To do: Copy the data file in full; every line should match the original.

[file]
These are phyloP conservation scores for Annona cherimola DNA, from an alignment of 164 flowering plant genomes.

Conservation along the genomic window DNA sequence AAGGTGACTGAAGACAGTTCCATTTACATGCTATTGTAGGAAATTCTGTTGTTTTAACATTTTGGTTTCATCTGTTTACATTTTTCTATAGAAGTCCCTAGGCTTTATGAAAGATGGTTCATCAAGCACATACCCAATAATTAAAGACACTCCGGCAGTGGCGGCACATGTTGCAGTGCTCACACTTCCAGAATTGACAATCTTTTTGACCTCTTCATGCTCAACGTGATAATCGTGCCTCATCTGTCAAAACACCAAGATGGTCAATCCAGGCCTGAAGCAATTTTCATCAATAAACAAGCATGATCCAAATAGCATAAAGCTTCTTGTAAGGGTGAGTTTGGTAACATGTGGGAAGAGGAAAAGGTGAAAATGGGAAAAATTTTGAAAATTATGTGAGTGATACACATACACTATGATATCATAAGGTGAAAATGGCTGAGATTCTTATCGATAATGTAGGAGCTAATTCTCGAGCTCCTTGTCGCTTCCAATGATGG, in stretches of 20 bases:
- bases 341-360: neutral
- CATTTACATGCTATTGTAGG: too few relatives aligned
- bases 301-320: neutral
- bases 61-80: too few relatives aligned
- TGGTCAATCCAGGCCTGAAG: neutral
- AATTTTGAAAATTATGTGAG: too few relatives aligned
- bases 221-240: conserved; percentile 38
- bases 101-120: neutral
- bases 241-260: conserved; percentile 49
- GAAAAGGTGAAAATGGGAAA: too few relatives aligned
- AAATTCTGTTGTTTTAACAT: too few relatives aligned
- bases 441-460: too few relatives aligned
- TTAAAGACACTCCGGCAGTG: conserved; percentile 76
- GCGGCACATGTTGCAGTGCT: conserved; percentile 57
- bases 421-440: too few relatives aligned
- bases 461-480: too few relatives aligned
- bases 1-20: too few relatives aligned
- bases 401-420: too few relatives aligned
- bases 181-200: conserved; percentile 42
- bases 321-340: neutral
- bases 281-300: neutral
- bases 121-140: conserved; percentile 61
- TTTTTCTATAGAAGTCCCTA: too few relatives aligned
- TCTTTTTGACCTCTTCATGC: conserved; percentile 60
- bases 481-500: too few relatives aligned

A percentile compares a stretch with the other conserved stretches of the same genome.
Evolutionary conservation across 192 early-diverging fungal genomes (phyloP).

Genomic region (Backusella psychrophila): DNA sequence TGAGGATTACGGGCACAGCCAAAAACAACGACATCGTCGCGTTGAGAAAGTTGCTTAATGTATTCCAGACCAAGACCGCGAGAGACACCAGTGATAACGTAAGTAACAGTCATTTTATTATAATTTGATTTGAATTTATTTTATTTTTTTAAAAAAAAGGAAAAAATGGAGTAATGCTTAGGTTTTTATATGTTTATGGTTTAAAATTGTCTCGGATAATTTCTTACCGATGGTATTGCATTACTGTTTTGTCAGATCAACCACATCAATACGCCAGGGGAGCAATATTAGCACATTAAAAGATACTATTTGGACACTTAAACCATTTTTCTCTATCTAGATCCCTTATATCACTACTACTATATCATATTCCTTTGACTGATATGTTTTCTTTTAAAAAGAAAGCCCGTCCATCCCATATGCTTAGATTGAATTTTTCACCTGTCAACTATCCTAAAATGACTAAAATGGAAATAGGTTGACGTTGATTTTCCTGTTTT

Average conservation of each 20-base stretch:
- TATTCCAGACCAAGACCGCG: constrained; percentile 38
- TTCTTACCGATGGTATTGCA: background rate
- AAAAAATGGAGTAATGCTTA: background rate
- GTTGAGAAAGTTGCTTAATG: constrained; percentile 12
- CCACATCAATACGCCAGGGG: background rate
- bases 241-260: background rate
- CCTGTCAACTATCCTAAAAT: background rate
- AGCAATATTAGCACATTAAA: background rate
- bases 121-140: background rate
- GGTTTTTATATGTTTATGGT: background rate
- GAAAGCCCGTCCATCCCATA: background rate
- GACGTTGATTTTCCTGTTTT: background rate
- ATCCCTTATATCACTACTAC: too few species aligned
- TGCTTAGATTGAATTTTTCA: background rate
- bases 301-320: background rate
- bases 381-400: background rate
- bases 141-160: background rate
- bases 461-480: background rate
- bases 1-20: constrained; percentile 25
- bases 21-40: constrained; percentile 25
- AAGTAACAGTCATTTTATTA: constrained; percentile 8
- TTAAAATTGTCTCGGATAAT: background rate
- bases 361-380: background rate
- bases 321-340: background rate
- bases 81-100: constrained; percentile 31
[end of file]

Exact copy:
These are phyloP conservation scores for Annona cherimola DNA, from an alignment of 164 flowering plant genomes.

Conservation along the genomic window DNA sequence AAGGTGACTGAAGACAGTTCCATTTACATGCTATTGTAGGAAATTCTGTTGTTTTAACATTTTGGTTTCATCTGTTTACATTTTTCTATAGAAGTCCCTAGGCTTTATGAAAGATGGTTCATCAAGCACATACCCAATAATTAAAGACACTCCGGCAGTGGCGGCACATGTTGCAGTGCTCACACTTCCAGAATTGACAATCTTTTTGACCTCTTCATGCTCAACGTGATAATCGTGCCTCATCTGTCAAAACACCAAGATGGTCAATCCAGGCCTGAAGCAATTTTCATCAATAAACAAGCATGATCCAAATAGCATAAAGCTTCTTGTAAGGGTGAGTTTGGTAACATGTGGGAAGAGGAAAAGGTGAAAATGGGAAAAATTTTGAAAATTATGTGAGTGATACACATACACTATGATATCATAAGGTGAAAATGGCTGAGATTCTTATCGATAATGTAGGAGCTAATTCTCGAGCTCCTTGTCGCTTCCAATGATGG, in stretches of 20 bases:
- bases 341-360: neutral
- CATTTACATGCTATTGTAGG: too few relatives aligned
- bases 301-320: neutral
- bases 61-80: too few relatives aligned
- TGGTCAATCCAGGCCTGAAG: neutral
- AATTTTGAAAATTATGTGAG: too few relatives aligned
- bases 221-240: conserved; percentile 38
- bases 101-120: neutral
- bases 241-260: conserved; percentile 49
- GAAAAGGTGAAAATGGGAAA: too few relatives aligned
- AAATTCTGTTGTTTTAACAT: too few relatives aligned
- bases 441-460: too few relatives aligned
- TTAAAGACACTCCGGCAGTG: conserved; percentile 76
- GCGGCACATGTTGCAGTGCT: conserved; percentile 57
- bases 421-440: too few relatives aligned
- bases 461-480: too few relatives aligned
- bases 1-20: too few relatives aligned
- bases 401-420: too few relatives aligned
- bases 181-200: conserved; percentile 42
- bases 321-340: neutral
- bases 281-300: neutral
- bases 121-140: conserved; percentile 61
- TTTTTCTATAGAAGTCCCTA: too few relatives aligned
- TCTTTTTGACCTCTTCATGC: conserved; percentile 60
- bases 481-500: too few relatives aligned

A percentile compares a stretch with the other conserved stretches of the same genome.
Evolutionary conservation across 192 early-diverging fungal genomes (phyloP).

Genomic region (Backusella psychrophila): DNA sequence TGAGGATTACGGGCACAGCCAAAAACAACGACATCGTCGCGTTGAGAAAGTTGCTTAATGTATTCCAGACCAAGACCGCGAGAGACACCAGTGATAACGTAAGTAACAGTCATTTTATTATAATTTGATTTGAATTTATTTTATTTTTTTAAAAAAAAGGAAAAAATGGAGTAATGCTTAGGTTTTTATATGTTTATGGTTTAAAATTGTCTCGGATAATTTCTTACCGATGGTATTGCATTACTGTTTTGTCAGATCAACCACATCAATACGCCAGGGGAGCAATATTAGCACATTAAAAGATACTATTTGGACACTTAAACCATTTTTCTCTATCTAGATCCCTTATATCACTACTACTATATCATATTCCTTTGACTGATATGTTTTCTTTTAAAAAGAAAGCCCGTCCATCCCATATGCTTAGATTGAATTTTTCACCTGTCAACTATCCTAAAATGACTAAAATGGAAATAGGTTGACGTTGATTTTCCTGTTTT

Average conservation of each 20-base stretch:
- TATTCCAGACCAAGACCGCG: constrained; percentile 38
- TTCTTACCGATGGTATTGCA: background rate
- AAAAAATGGAGTAATGCTTA: background rate
- GTTGAGAAAGTTGCTTAATG: constrained; percentile 12
- CCACATCAATACGCCAGGGG: background rate
- bases 241-260: background rate
- CCTGTCAACTATCCTAAAAT: background rate
- AGCAATATTAGCACATTAAA: background rate
- bases 121-140: background rate
- GGTTTTTATATGTTTATGGT: background rate
- GAAAGCCCGTCCATCCCATA: background rate
- GACGTTGATTTTCCTGTTTT: background rate
- ATCCCTTATATCACTACTAC: too few species aligned
- TGCTTAGATTGAATTTTTCA: background rate
- bases 301-320: background rate
- bases 381-400: background rate
- bases 141-160: background rate
- bases 461-480: background rate
- bases 1-20: constrained; percentile 25
- bases 21-40: constrained; percentile 25
- AAGTAACAGTCATTTTATTA: constrained; percentile 8
- TTAAAATTGTCTCGGATAAT: background rate
- bases 361-380: background rate
- bases 321-340: background rate
- bases 81-100: constrained; percentile 31